The NFPA recently published thier Vacant Buildings Fire Report issued by the Fire Analysis and Research Division. From the Executive Summary, Fires in vacant buildings have become a matter of increasing concern as the economy has weakened. In 2003-2006, U.S. fire departments responded to an estimated average of 31,000 structure fires in vacant buildings per year.
These fires resulted in an average of 50 civilian deaths, 141 civilian injuries, and $642 million in direct property damage per year.
Based on annual averages for 2003-2006, the 31,000 reported vacant structure fires accounted for 6% of the 520,100 structure fires, 2% of the 3,125 civilian structure fire deaths, 1% of the 15,200 civilian structure fire injuries, and 7% of the $9.0 billion in direct property loss. These statistics are national estimates of fires reported to U.S. municipal fire departments based on the detailed information collected in Version 5.0 of the U.S. Fire Administration’s National Fire Incident Reporting System (NFIRS 5.0) and the National Fire Protection Association’s (NFPA’s) annual fire department experience survey. Take the time to look over the Full Executive Summary and NFPA report on the web site HERE
Start thinking about your policies and procedures related to vacant or unoccupied structures. It's NOT business as usually in these continuing times of economic hardships and flux. It beckons and reflects to the fire service demands of the late 1970’s and the mid 1980’s. I previously discussed issues surrounding Vacant or Unoccupied Structures: Is it Business as Usual? HERE.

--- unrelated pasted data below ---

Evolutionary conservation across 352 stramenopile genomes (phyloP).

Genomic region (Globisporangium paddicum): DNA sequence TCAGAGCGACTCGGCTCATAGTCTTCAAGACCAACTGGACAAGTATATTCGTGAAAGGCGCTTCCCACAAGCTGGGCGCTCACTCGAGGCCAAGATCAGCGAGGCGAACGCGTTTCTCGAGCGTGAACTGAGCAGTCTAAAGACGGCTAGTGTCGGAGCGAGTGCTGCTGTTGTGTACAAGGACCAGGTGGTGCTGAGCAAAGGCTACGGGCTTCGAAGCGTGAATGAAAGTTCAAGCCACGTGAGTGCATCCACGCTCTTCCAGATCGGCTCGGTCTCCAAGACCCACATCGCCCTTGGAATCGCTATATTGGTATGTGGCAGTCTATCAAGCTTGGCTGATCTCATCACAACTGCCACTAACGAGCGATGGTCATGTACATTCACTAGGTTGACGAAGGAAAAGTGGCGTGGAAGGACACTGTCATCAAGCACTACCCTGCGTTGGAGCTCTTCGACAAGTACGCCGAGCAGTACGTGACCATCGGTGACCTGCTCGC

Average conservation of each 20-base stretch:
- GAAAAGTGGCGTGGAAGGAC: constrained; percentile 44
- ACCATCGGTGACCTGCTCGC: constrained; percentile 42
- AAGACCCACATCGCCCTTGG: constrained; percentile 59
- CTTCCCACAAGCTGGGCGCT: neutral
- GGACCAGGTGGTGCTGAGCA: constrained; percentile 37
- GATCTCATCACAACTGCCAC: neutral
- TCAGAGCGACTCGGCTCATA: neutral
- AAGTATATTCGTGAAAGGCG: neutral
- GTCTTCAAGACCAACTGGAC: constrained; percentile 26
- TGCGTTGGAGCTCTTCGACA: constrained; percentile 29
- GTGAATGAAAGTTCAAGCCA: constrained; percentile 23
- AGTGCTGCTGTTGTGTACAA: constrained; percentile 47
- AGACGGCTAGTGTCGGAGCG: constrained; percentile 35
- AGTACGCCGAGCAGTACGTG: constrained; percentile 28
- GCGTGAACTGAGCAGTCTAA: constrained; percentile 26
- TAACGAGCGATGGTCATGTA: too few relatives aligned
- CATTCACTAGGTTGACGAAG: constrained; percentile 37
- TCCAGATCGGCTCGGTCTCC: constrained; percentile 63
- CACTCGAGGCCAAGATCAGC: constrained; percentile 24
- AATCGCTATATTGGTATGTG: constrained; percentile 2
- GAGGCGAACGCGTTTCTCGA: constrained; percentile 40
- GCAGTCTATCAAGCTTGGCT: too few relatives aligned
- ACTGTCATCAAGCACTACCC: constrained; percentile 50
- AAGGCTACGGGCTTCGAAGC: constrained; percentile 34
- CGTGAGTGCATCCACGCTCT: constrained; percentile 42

As the escalating adverse trend continues, and more and more buildings become vacant and unoccupied, now is the time to focus greater attention on adequate risk assessments and effective strategic size-up with firefighter safety considerations remaining clear and distinguished.
There may be a lot of reasons why a vacant building turns into a structure fire, that ultimately involves our services; don’t let that contribute to an undesired injury or worst. Start looking over the emerging or self-revealing patterns of business or building vacancies, begin pre-planning and refining your strategic and tactical protocols. Remember: Bk = f2S , Building Knowledge = Firefighter Safety.
The NFPA provides the following additional information: InterFire has a number of resources related to vacant building fires and fire prevention on its website at http://www.interfire.org/features/vacantbuildings.asp, including a draft ordinance to address blight. The best way to prevent vacant building fires is to prevent vacant buildings.
The National Vacant Properties Campaign’s website
http://vacantproperties.org/strategies/tools.html describes a number of strategies to address the problem of vacant properties and provides examples of how these strategies have been used.
Based on the findings of the Urban Fire Safety Project, NFPA recommends that local fire departments and the national fire service partner with financial institutions and other organizations to prevent home foreclosures and home abandonment.
Vacant building arson is also addressed in the Arson Prevention PowerPoint Presentation developed by NFPA and Columbus Division of Fire. The presentation, intended for use by local fire departments and community organizations is available at http://www.nfpa.org/assets/files/PDF/Public%20Education/NFPAarsonpresentation.ppt.